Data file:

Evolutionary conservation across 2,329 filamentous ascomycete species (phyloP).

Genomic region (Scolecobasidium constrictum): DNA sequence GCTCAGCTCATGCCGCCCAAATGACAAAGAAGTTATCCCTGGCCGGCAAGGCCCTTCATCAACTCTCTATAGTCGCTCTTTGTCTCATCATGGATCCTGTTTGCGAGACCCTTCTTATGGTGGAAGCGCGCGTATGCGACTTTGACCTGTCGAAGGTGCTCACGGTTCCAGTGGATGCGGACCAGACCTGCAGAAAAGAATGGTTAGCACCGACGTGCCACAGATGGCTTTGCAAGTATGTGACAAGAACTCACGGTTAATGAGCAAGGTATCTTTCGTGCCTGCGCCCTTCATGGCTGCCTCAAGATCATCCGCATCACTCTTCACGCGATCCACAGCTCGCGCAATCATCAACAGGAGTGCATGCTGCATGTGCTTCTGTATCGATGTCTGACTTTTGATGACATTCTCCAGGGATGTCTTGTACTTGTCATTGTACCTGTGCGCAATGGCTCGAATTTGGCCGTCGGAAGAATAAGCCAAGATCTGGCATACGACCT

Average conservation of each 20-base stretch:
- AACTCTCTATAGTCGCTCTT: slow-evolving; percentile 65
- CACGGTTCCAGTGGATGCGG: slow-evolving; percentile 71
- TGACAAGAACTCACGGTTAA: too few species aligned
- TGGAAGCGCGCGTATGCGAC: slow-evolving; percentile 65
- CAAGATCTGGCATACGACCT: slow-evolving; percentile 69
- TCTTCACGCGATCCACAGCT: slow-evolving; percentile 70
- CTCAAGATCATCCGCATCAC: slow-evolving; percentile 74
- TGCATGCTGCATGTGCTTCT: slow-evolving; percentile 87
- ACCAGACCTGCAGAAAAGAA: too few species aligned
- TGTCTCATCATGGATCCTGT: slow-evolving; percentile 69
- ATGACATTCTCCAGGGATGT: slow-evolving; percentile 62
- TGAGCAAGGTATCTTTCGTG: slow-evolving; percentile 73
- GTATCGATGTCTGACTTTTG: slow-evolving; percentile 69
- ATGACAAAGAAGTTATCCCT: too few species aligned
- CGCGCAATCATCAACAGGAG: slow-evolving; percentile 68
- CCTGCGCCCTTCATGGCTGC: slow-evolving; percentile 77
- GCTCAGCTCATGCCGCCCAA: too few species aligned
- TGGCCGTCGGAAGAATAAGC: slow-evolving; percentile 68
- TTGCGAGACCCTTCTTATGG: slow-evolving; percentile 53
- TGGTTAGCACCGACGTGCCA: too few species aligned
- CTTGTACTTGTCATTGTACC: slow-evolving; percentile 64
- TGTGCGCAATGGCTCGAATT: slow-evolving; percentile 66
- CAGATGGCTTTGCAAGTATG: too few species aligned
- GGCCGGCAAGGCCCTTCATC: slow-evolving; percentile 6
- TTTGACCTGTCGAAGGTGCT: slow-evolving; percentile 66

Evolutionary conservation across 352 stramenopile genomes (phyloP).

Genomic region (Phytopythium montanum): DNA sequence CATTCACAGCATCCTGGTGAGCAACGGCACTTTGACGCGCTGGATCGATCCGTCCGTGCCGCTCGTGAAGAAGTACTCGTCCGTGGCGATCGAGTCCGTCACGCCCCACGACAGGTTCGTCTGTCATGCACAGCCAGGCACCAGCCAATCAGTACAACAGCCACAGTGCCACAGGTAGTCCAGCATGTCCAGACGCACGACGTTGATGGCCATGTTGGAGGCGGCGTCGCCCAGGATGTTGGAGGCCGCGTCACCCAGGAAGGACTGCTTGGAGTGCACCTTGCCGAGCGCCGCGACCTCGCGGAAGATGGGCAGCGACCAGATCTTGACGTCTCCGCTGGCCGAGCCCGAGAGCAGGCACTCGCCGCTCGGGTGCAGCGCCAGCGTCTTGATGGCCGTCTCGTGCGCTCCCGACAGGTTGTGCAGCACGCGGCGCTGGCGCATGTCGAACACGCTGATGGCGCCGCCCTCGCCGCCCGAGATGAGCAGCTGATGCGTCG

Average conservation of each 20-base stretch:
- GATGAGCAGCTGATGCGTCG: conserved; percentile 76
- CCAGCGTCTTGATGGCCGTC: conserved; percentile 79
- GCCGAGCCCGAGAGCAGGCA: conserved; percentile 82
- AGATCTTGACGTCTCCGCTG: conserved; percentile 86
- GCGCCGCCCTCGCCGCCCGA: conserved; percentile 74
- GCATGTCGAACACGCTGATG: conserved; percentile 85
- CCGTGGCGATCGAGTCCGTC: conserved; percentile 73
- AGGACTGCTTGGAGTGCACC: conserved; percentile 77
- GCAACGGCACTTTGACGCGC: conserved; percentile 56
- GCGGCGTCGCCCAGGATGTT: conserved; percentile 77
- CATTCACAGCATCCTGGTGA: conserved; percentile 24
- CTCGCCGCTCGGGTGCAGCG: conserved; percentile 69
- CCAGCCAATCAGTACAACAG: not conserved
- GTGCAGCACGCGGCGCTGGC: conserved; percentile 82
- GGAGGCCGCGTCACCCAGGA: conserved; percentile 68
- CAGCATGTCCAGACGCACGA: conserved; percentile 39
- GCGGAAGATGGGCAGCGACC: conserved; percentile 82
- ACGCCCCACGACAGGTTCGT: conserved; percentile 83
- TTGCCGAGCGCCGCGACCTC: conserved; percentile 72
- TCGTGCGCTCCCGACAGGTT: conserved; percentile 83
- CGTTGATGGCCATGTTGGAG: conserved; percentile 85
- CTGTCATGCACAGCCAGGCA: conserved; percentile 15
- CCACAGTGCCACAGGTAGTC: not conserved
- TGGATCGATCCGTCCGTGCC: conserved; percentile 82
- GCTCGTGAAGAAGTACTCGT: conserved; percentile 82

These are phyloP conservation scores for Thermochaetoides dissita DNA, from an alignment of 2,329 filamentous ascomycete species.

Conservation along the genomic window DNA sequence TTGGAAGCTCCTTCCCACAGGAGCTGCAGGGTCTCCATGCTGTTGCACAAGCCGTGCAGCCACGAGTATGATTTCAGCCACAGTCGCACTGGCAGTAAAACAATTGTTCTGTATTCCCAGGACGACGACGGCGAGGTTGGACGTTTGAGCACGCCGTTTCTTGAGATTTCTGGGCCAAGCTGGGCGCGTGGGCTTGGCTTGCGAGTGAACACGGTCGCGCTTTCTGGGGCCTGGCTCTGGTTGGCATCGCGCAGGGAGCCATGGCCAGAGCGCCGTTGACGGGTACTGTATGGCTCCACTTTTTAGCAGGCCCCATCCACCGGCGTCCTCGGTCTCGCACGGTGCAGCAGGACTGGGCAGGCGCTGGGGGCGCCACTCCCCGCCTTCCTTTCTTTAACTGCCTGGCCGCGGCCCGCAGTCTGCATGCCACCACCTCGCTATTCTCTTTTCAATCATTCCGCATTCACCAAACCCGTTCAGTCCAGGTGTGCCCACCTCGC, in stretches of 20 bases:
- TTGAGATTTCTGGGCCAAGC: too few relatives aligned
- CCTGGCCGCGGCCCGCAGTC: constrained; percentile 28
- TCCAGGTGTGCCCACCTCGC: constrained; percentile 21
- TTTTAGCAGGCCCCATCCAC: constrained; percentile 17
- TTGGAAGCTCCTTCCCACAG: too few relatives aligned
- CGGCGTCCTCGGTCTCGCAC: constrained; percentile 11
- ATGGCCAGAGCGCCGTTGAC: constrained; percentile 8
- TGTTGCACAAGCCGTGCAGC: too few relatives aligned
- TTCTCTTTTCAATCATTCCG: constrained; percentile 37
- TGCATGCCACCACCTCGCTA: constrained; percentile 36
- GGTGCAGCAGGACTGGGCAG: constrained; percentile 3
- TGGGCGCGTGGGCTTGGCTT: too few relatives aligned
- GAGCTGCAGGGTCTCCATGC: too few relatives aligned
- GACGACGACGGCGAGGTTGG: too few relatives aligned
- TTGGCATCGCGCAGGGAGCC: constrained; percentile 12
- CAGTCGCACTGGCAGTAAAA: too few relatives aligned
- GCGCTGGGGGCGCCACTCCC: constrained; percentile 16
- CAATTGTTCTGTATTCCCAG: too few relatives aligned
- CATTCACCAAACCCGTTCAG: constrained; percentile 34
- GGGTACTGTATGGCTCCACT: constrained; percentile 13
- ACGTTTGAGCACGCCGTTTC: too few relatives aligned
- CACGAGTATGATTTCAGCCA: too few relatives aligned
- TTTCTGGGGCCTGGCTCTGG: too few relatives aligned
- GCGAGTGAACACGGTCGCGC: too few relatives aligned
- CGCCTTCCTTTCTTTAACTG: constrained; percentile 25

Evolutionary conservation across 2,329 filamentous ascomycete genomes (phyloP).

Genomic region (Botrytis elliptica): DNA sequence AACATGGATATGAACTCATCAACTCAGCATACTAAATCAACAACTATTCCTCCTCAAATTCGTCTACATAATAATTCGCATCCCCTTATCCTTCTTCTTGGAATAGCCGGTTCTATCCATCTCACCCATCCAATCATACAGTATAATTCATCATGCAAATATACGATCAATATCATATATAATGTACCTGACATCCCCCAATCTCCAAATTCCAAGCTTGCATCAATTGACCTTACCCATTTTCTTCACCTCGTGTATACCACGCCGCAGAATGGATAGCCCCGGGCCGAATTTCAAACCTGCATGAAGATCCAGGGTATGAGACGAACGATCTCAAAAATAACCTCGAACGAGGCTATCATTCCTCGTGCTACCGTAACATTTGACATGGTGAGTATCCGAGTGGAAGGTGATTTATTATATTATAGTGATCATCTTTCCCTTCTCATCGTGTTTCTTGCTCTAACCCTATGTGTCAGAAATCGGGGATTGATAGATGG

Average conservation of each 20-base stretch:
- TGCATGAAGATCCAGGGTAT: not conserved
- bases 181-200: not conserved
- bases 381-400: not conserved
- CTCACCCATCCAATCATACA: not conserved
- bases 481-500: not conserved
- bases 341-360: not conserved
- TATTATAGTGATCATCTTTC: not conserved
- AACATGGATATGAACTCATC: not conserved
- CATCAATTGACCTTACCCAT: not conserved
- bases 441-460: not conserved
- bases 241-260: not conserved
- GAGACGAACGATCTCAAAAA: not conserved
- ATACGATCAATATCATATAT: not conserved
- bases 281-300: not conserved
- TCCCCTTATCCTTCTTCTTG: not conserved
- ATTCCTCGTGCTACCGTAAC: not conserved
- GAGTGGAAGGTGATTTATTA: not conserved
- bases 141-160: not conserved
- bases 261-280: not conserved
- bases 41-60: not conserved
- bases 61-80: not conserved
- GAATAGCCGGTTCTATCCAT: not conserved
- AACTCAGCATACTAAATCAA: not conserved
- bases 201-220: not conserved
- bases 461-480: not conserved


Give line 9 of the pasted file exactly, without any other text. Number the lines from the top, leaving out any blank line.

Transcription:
- TCTTCACGCGATCCACAGCT: slow-evolving; percentile 70